MUMBAI: Burger King’s chief marketing officer believes that marketers have to be prepared to take risks in order to make the sort of stand-out work that has a real impact on sales – an approach he expects to apply in India in the future.
“Whatever you do, you have to make sure that it stands out and the branding is distinctive,” Fernando Machado told the recent ZEE Melt conference in Mumbai.
“When you are not doing work that stands out, and is boring, you are helping the number one guy. You are making the category relevant and then people go for the top-of-the-mind brand, which is your main competitor,” Machado explained. (For more details, read WARC’s report: Burger King: “If you’re not afraid, don’t do it.”)
Burger King turned around its advertising within a few short years to win the ‘Creative Marketer Of The Year’ award in 2017 at the Cannes Lions Festival of Advertising. And a crucial part of this success has been the creation of a sharp, single-minded and insightful brief.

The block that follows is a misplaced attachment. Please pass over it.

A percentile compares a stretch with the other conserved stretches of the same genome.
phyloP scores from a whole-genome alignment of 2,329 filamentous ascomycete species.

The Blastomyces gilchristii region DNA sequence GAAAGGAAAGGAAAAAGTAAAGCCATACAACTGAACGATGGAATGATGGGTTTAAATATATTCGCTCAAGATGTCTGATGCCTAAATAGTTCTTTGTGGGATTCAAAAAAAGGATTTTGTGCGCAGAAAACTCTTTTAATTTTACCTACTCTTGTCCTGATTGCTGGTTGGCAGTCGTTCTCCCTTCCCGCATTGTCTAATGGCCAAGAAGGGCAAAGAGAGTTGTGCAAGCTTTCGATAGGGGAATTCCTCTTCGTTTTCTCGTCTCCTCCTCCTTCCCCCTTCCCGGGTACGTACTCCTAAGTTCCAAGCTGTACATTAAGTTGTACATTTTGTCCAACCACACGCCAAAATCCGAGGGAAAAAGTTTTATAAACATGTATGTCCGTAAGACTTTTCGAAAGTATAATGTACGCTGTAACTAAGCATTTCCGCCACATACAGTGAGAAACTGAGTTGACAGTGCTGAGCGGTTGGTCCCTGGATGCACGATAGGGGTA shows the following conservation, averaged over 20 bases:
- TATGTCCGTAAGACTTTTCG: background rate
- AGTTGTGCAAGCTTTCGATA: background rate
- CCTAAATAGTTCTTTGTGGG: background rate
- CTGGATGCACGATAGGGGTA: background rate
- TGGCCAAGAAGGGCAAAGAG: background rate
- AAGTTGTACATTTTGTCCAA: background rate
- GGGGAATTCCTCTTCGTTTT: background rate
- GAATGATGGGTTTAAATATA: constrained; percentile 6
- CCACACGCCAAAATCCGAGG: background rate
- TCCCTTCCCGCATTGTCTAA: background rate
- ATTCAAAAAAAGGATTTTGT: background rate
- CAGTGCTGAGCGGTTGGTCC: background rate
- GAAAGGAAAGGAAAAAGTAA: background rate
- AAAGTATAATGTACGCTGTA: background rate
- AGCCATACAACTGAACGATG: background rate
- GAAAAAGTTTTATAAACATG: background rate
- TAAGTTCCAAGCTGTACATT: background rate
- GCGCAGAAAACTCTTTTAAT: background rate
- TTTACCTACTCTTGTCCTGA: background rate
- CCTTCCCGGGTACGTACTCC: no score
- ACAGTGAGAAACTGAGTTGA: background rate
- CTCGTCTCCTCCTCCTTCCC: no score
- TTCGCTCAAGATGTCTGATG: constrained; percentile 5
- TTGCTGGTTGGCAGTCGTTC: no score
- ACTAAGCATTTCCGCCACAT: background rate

“The best ones are one-line briefs,” said Machado. “Such a short brief ensures that the creative guy never forgets it, even when he is watching Game of Thrones.”
Marketers must understand their brand so that even when they do more risky work, brand positioning and personality is at the fore, he added.
Brand archaeology and anthropology highlighted several reasons why people connected with Burger King, including the flame-grilled Whopper – “it is our biggest product asset, it’s made to order and people like that” – and customers tending to be “more out there than the average fast-food fan”.
Such attitudes give the brand licence to come up with campaigns like last year’s ScaryClown. “People relate to Burger King because no other brand would dare to do something like that… if you are not afraid, you should not do it,” Machado declared.
“Hopefully as we become more mature, and as we develop our presence in the (Indian) market, we will be able to come up with powerful local insights that will allow us to do campaigns of the magnitude of ‘ScaryClown’,” he said.
Sourced from WARC